I have just read and then printed
out for further study a fascinating article Stephan Schwarz alerted me to by Hanna Rosin on “The
End of Men
.”  The article starts
out with an account of the strange things now happening when families get to choose
the gender of their child.  When
this technology first arose people worried that it would lead to  a serious disproportion of male babies
because world wide, people wanted sons more than they wanted daughters.  It turns out it didn’t happen that

Requests for
female babies now vastly outnumber requests for male babies. 

Something very
deep is taking place in American society – and apparently other societies as
well.  Even in ultra macho
Japan.  I hope these tid-bits have
encouraged you to read the article.

Rosin’s piece
gives us a new vantage point on the rise of NeoPaganism and the Goddess
religions.  First taking off in the
late 60s, NeoPaganism then helped inspire the efforts by Christian, Jewish, and
Buddhist women to raise the status of women and the Divine Feminine within their
own spiritual traditions.  As I
researched the writings of these women over and over again I found Starhawk
mentioned as an important force in their thinking.  Other feminist Pagans, such as Z Budapest, also receives frequent praise.  My guess is that future historians will regard Starhawk
as an important spiritual force in America. One cutting across many faiths.

Rosin also notes
an equally fascinating rise in what she terms ruthless “alpha women,” and even
women murderers.  Her observation led me to reflect how that bastion of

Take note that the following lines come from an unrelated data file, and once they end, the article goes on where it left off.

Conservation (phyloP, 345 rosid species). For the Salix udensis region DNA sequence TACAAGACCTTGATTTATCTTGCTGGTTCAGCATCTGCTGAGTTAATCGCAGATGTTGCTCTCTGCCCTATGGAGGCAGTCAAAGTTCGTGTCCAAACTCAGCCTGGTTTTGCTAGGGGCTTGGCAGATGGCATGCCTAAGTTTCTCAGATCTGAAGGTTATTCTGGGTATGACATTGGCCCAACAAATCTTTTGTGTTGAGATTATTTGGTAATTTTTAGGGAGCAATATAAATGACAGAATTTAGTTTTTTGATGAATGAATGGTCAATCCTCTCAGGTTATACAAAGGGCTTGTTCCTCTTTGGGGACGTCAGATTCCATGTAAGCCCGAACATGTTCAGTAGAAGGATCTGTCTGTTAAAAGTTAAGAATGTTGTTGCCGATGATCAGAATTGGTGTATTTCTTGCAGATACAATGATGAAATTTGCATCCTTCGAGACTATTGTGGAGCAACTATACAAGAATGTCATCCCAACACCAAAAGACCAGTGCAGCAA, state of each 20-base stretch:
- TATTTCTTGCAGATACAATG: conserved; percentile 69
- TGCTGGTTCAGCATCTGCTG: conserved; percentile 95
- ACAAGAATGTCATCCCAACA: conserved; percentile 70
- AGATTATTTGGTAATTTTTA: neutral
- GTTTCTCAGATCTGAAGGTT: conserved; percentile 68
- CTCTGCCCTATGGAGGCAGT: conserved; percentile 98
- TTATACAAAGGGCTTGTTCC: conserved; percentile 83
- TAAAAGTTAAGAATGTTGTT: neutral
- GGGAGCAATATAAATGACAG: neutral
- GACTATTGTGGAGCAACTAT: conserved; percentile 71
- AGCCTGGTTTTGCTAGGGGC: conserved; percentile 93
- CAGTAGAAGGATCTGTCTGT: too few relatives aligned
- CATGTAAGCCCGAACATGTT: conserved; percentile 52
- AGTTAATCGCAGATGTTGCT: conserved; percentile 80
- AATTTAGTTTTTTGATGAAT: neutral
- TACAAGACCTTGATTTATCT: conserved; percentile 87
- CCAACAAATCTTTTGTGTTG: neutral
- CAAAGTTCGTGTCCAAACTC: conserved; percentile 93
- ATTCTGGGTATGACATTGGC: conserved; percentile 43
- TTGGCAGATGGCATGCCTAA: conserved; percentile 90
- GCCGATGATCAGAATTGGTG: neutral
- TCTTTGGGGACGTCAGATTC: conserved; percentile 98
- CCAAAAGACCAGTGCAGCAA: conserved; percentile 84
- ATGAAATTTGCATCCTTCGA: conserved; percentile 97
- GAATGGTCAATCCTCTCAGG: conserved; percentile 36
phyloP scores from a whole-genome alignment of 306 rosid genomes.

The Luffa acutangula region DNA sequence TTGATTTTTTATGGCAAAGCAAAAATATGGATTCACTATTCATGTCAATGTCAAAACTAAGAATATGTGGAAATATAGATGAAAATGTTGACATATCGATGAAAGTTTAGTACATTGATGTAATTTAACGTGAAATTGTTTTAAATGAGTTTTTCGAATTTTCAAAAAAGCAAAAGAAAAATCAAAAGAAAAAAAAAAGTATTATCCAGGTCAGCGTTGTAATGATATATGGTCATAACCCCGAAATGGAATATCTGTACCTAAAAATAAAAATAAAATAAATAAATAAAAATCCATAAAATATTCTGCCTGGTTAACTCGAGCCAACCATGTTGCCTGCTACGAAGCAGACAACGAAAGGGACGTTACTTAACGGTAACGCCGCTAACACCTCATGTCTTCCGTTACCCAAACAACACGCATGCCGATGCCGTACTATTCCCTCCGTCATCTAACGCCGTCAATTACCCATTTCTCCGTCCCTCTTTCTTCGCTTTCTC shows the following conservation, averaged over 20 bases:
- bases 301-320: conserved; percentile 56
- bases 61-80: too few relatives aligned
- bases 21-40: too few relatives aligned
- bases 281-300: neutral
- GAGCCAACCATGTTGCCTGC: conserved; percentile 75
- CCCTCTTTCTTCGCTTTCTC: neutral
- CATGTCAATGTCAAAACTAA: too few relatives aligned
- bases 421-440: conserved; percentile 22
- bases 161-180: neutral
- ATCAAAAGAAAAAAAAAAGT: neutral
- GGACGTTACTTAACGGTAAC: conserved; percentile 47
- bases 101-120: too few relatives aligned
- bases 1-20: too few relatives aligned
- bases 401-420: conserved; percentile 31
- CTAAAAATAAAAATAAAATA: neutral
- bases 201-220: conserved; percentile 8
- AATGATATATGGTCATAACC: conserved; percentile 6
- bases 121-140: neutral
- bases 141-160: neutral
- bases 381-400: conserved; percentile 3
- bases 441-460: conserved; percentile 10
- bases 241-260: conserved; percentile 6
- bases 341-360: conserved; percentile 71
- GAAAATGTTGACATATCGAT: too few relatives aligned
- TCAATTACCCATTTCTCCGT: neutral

pretend maleness, the Religious Right and its ‘conservative’ Teabagger contingent, has given us
a number of the former, from Sarah Palin to Carly Fiorina and Meg Whitman.  These women remind us that being female
and exhibiting feminine traits are not the same, but that they are appearing in the bastion of faux masculinity is telling.  

If as appears to be the case women are
moving increasingly into dominant positions, an interesting experiment in human culture will be
taking place.  Given that so much
of American society is rooted in hierarchy and domination (except on Fourth of
July speeches when freedom and equality briefly receive their praise) will women become as infatuated with power and domination as men
are prone to, or will they moderate it?

If Robert
Sapolsky’s story of female initiated lasting cultural changes in baboon society  can be applied to human society, on balance this shift in the relative status
of men and women will be very good indeed for the human race.  

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